Freed from ISIS militants, women across Raqqa are leading the charge in rebuilding their city and improving their conditions.
Just as the efforts to rebuild Raqqa City are taking shape in the wake of ISIS’ defeat in the city, so are the efforts to create a society that does not repeat the tyranny of the militants that ruled over the city for the past three years. After all, it wasn’t just the buildings and streets of Raqqa that were torn asunder during the ISIS rule, it was the social fabric of the city as well.
The women of Raqqa stand in the forefront of these efforts to rebuild the city. After all, they represent one of the demographics that were worst off under ISIS rule, having been subject to the full extent of the groups oppressive laws and policy of gendered violence. Now free from ISIS, they seek to not only regain their status before the arrival of the militants, but rise above their pre-war status. Their goal is to have equal say and role in the rebuilding of Raqqa and to ensure that issues concerning women specifically can be represented fairly.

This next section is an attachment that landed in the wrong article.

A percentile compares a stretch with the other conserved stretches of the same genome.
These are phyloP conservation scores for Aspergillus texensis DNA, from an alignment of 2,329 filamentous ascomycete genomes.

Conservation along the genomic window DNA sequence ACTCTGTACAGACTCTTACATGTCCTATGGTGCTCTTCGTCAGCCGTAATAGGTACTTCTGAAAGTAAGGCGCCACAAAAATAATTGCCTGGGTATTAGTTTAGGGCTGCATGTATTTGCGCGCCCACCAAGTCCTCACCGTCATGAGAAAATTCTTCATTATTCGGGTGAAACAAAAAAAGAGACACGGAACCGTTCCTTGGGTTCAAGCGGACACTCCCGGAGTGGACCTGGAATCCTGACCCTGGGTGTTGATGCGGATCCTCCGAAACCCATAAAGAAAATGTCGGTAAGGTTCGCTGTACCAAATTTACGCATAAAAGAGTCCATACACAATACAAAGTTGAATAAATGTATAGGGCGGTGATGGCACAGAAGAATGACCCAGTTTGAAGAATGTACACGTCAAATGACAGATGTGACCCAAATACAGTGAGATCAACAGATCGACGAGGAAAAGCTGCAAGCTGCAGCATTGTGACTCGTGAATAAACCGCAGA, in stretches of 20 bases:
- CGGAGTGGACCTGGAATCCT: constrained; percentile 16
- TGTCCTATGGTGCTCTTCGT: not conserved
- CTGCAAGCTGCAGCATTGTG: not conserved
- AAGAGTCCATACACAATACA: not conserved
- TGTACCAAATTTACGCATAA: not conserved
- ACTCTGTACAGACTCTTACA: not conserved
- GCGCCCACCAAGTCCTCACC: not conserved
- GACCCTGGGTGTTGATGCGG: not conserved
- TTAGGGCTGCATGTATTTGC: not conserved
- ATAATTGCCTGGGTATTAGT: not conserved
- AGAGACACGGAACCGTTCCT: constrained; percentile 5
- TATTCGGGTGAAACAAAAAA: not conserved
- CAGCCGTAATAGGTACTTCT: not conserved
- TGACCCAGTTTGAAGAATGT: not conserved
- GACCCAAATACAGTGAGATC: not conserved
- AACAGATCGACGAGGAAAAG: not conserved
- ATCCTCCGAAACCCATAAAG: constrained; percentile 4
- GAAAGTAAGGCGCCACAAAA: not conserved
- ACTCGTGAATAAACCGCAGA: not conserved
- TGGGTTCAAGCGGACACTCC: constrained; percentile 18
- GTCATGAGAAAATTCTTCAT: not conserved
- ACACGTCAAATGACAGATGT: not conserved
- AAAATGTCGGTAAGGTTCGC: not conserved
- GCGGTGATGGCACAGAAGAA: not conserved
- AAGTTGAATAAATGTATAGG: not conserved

Much of the women’s representation in Raqqa City is handled through the Raqqa Women’s Committee, which is part of the city’s civilian authority. So far, their work has focused on opening a clinic in the Tishreen District specifically catering to women. The Committee was also responsible for the opening of an academy that seeks to train women in a variety of academic and political fields in order for them to become more effective technocrats. 47 women are currently training in the academy and it is expected that many of them will take co-positions alongside their male counterparts in the relevant fields.
The efforts of these women in Raqqa is in line with an overall trend that has been witnessed over the course of the country’s conflict. Although pre-war Syria, by all accounts, conferred equal rights to men and women, traditional attitudes to gender roles were a fact of life in many sectors. Many of these norms have since been shattered. Today, Syrian women are becoming increasingly visible in not only the public sphere, but the political and military sphere as well.